It's a sad reality, but tough economic times sometimes call for tough decisions. For some people, that means facing a heart-wrenching truth—they simply can't afford to keep their pet. Don't put yourself or any animal through the pain of separation. See if owning a pet will fit in your budget before you get one.
Run the Numbers: Do you know how much each year it costs to own a pet? It's important to realize the cost of owning a pet only begins with the adoption fee. When you bring your new pet home, you've got to get food, bowls, leashes, collars, microchips, sleeping crates, carrying cases and, of course, a new toy or two. But as your pet gets older, you'll have to shell out for regular vet visits, vaccinations, medications, food, water, possible daycare or boarding and other expenses that could be specific to your pet's breed and size. Do some research and try to estimate what you'll be spending per year. It can help you plan for the financial long run.
Health Care Costs: Pet insurance plans are available, but do they make financial sense for you? Would you rather put a set amount away per month and draw on your pet savings account for vet visits and vaccinations?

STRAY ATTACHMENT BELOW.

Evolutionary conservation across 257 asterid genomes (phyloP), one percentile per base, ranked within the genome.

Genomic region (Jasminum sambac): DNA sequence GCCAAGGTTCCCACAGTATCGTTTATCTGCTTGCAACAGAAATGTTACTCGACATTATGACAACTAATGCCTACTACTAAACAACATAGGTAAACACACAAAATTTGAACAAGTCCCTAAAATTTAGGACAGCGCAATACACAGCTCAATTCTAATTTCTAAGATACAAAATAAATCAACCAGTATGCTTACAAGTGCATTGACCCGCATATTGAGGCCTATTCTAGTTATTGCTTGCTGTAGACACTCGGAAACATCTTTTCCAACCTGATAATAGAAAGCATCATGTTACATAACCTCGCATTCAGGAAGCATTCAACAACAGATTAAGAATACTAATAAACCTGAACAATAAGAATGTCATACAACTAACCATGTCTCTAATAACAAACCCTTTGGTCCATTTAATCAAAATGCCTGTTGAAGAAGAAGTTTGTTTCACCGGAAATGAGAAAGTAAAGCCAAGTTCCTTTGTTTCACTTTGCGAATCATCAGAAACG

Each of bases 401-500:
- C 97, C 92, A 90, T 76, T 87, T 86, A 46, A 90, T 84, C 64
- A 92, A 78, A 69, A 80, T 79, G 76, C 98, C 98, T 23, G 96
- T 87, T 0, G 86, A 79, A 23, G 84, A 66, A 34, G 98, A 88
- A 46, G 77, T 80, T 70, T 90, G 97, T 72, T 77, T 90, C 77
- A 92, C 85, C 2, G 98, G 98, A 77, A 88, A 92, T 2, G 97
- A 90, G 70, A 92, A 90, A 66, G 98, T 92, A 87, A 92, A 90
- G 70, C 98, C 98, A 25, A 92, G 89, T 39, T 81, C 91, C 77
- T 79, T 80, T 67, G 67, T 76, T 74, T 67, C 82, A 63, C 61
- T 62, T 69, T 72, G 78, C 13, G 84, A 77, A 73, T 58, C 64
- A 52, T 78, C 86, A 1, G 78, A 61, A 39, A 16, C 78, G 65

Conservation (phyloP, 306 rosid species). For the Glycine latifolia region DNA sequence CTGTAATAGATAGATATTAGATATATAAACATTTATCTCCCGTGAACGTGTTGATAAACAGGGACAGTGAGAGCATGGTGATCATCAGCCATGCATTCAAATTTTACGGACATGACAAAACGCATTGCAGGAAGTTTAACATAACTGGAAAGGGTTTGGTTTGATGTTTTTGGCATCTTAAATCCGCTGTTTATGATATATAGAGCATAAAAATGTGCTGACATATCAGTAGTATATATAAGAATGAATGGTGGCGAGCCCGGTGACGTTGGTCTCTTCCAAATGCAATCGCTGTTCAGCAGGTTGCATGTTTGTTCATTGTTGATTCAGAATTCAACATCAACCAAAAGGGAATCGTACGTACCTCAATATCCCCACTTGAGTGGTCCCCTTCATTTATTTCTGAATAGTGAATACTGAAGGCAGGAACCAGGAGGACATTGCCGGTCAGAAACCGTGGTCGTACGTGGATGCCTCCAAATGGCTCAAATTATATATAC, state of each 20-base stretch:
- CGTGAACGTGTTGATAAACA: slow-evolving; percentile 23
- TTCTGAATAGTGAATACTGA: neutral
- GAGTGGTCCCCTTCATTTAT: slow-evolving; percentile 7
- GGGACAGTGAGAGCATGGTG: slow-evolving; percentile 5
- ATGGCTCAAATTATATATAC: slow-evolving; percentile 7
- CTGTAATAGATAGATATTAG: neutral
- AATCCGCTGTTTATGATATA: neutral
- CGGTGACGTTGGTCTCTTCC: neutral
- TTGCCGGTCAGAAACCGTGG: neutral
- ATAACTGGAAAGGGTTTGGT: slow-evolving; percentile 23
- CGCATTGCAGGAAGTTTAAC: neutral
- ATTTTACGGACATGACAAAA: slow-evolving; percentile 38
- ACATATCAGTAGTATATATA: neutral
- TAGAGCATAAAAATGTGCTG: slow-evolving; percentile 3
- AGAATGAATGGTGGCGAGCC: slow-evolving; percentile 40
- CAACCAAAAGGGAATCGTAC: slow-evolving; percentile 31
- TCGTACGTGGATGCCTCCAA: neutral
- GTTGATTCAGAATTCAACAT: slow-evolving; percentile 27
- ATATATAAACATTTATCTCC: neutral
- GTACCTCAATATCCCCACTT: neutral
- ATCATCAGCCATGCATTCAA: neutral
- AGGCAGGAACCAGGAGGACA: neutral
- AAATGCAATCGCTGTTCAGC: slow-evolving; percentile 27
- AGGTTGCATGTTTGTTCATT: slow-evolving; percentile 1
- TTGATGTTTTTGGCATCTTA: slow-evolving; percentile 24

In Case of Emergency: Broken bones, serious genetic defects, emergency surgery...if your dog or cat needs urgent care, can you afford it? A pet is a member of your family, so you'll go to great lengths to ensure its health and safety. But start putting some money away now so your pet's health won't send you into debt. Start a saving plan so if the unexpected happens, you can focus on nursing your pet back to health and not how you'll pay for it.
Getting the Goods: What things will you need to buy for your pet on a weekly, monthly or yearly basis? Does it need to eat premium food? Will you actually make food yourself? What sort of toys or supplies does it regularly use? Be aware of what will be coming into your home—and how much you'll have to spend on all of it.
Grooming: Is your dog or cat particularly high maintenance? Can you handle the brushing, shaving and nail clipping yourself, or will you need to get some professional help? Grooming is an important part of your dog or cat's health. Don't neglect it to save a buck.
Work with a Vet You Can Trust: Your vet should give the best care possible to your pet, but also take care of you. Do you think you're being overcharged? Do you feel like some of the things your vet is recommending are over the top or just unnecessary? If you feel like you aren't being fairly treated, don't be afraid to ask questions about your bill.
Travel Plans: Whether it's a business trip or your dream cruise, consider what you'll do with your dog or cat when you're away. Will a family member dog or cat sit for free, or will you have to pay someone to come into your home? Can you afford to leave your pet at a boarding facility or long-term pet hotel? Get an estimate of a few options in your area, think about how much you'll be away and run the numbers.
Take this quiz and find out which pets match your lifestyle